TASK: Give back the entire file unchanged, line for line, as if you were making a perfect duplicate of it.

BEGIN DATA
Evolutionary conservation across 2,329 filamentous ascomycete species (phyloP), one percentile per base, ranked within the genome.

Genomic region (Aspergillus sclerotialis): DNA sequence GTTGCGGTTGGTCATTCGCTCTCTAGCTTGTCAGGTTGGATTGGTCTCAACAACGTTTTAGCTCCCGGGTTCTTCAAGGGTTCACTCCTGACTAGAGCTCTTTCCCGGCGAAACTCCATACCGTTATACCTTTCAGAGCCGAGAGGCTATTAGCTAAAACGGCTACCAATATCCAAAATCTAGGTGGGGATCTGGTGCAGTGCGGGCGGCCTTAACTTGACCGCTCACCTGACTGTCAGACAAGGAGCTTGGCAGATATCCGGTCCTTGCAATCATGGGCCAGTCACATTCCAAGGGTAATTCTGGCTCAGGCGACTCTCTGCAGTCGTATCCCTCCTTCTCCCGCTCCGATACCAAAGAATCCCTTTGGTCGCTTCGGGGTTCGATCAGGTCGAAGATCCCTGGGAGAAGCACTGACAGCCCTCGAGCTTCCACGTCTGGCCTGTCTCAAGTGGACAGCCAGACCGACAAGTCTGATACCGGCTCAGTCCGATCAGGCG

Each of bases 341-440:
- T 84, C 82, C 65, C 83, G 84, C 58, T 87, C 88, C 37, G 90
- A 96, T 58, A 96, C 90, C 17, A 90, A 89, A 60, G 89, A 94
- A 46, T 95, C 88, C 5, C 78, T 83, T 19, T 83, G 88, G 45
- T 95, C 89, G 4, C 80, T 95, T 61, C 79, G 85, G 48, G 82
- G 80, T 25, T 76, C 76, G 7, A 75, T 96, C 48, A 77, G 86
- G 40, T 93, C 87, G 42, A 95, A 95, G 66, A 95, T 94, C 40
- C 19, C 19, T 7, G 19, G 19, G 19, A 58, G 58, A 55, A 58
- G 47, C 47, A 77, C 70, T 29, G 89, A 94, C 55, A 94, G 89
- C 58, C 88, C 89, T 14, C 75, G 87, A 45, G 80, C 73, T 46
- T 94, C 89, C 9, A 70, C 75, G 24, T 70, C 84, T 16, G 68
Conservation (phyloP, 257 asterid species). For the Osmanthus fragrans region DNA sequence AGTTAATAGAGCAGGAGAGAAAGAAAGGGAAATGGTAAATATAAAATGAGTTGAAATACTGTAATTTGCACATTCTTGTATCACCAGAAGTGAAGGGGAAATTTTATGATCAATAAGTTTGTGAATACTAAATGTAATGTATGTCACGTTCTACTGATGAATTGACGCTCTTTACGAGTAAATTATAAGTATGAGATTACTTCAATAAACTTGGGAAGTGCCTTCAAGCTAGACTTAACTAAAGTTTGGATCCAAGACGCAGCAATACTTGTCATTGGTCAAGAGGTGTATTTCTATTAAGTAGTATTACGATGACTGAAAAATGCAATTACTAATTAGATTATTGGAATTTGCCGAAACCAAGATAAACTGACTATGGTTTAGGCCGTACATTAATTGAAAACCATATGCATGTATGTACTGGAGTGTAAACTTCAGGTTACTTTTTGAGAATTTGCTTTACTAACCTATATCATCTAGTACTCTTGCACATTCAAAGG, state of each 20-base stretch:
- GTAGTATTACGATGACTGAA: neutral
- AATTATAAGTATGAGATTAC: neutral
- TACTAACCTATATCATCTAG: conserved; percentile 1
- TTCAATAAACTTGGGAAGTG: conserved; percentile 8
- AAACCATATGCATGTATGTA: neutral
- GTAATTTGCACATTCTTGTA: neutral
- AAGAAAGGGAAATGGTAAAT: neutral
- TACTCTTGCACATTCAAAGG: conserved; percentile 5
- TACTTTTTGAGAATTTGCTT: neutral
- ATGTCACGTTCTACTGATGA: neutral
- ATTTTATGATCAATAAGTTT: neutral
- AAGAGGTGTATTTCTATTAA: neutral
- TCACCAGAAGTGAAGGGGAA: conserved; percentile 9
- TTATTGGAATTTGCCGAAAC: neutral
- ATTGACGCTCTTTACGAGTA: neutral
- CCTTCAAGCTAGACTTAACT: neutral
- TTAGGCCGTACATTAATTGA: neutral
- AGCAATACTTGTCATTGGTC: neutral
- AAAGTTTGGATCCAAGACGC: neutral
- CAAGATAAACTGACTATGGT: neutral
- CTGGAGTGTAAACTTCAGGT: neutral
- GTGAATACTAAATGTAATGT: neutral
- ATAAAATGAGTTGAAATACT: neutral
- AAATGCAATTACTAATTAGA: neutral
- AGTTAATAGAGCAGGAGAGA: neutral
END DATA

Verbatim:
Evolutionary conservation across 2,329 filamentous ascomycete species (phyloP), one percentile per base, ranked within the genome.

Genomic region (Aspergillus sclerotialis): DNA sequence GTTGCGGTTGGTCATTCGCTCTCTAGCTTGTCAGGTTGGATTGGTCTCAACAACGTTTTAGCTCCCGGGTTCTTCAAGGGTTCACTCCTGACTAGAGCTCTTTCCCGGCGAAACTCCATACCGTTATACCTTTCAGAGCCGAGAGGCTATTAGCTAAAACGGCTACCAATATCCAAAATCTAGGTGGGGATCTGGTGCAGTGCGGGCGGCCTTAACTTGACCGCTCACCTGACTGTCAGACAAGGAGCTTGGCAGATATCCGGTCCTTGCAATCATGGGCCAGTCACATTCCAAGGGTAATTCTGGCTCAGGCGACTCTCTGCAGTCGTATCCCTCCTTCTCCCGCTCCGATACCAAAGAATCCCTTTGGTCGCTTCGGGGTTCGATCAGGTCGAAGATCCCTGGGAGAAGCACTGACAGCCCTCGAGCTTCCACGTCTGGCCTGTCTCAAGTGGACAGCCAGACCGACAAGTCTGATACCGGCTCAGTCCGATCAGGCG

Each of bases 341-440:
- T 84, C 82, C 65, C 83, G 84, C 58, T 87, C 88, C 37, G 90
- A 96, T 58, A 96, C 90, C 17, A 90, A 89, A 60, G 89, A 94
- A 46, T 95, C 88, C 5, C 78, T 83, T 19, T 83, G 88, G 45
- T 95, C 89, G 4, C 80, T 95, T 61, C 79, G 85, G 48, G 82
- G 80, T 25, T 76, C 76, G 7, A 75, T 96, C 48, A 77, G 86
- G 40, T 93, C 87, G 42, A 95, A 95, G 66, A 95, T 94, C 40
- C 19, C 19, T 7, G 19, G 19, G 19, A 58, G 58, A 55, A 58
- G 47, C 47, A 77, C 70, T 29, G 89, A 94, C 55, A 94, G 89
- C 58, C 88, C 89, T 14, C 75, G 87, A 45, G 80, C 73, T 46
- T 94, C 89, C 9, A 70, C 75, G 24, T 70, C 84, T 16, G 68
Conservation (phyloP, 257 asterid species). For the Osmanthus fragrans region DNA sequence AGTTAATAGAGCAGGAGAGAAAGAAAGGGAAATGGTAAATATAAAATGAGTTGAAATACTGTAATTTGCACATTCTTGTATCACCAGAAGTGAAGGGGAAATTTTATGATCAATAAGTTTGTGAATACTAAATGTAATGTATGTCACGTTCTACTGATGAATTGACGCTCTTTACGAGTAAATTATAAGTATGAGATTACTTCAATAAACTTGGGAAGTGCCTTCAAGCTAGACTTAACTAAAGTTTGGATCCAAGACGCAGCAATACTTGTCATTGGTCAAGAGGTGTATTTCTATTAAGTAGTATTACGATGACTGAAAAATGCAATTACTAATTAGATTATTGGAATTTGCCGAAACCAAGATAAACTGACTATGGTTTAGGCCGTACATTAATTGAAAACCATATGCATGTATGTACTGGAGTGTAAACTTCAGGTTACTTTTTGAGAATTTGCTTTACTAACCTATATCATCTAGTACTCTTGCACATTCAAAGG, state of each 20-base stretch:
- GTAGTATTACGATGACTGAA: neutral
- AATTATAAGTATGAGATTAC: neutral
- TACTAACCTATATCATCTAG: conserved; percentile 1
- TTCAATAAACTTGGGAAGTG: conserved; percentile 8
- AAACCATATGCATGTATGTA: neutral
- GTAATTTGCACATTCTTGTA: neutral
- AAGAAAGGGAAATGGTAAAT: neutral
- TACTCTTGCACATTCAAAGG: conserved; percentile 5
- TACTTTTTGAGAATTTGCTT: neutral
- ATGTCACGTTCTACTGATGA: neutral
- ATTTTATGATCAATAAGTTT: neutral
- AAGAGGTGTATTTCTATTAA: neutral
- TCACCAGAAGTGAAGGGGAA: conserved; percentile 9
- TTATTGGAATTTGCCGAAAC: neutral
- ATTGACGCTCTTTACGAGTA: neutral
- CCTTCAAGCTAGACTTAACT: neutral
- TTAGGCCGTACATTAATTGA: neutral
- AGCAATACTTGTCATTGGTC: neutral
- AAAGTTTGGATCCAAGACGC: neutral
- CAAGATAAACTGACTATGGT: neutral
- CTGGAGTGTAAACTTCAGGT: neutral
- GTGAATACTAAATGTAATGT: neutral
- ATAAAATGAGTTGAAATACT: neutral
- AAATGCAATTACTAATTAGA: neutral
- AGTTAATAGAGCAGGAGAGA: neutral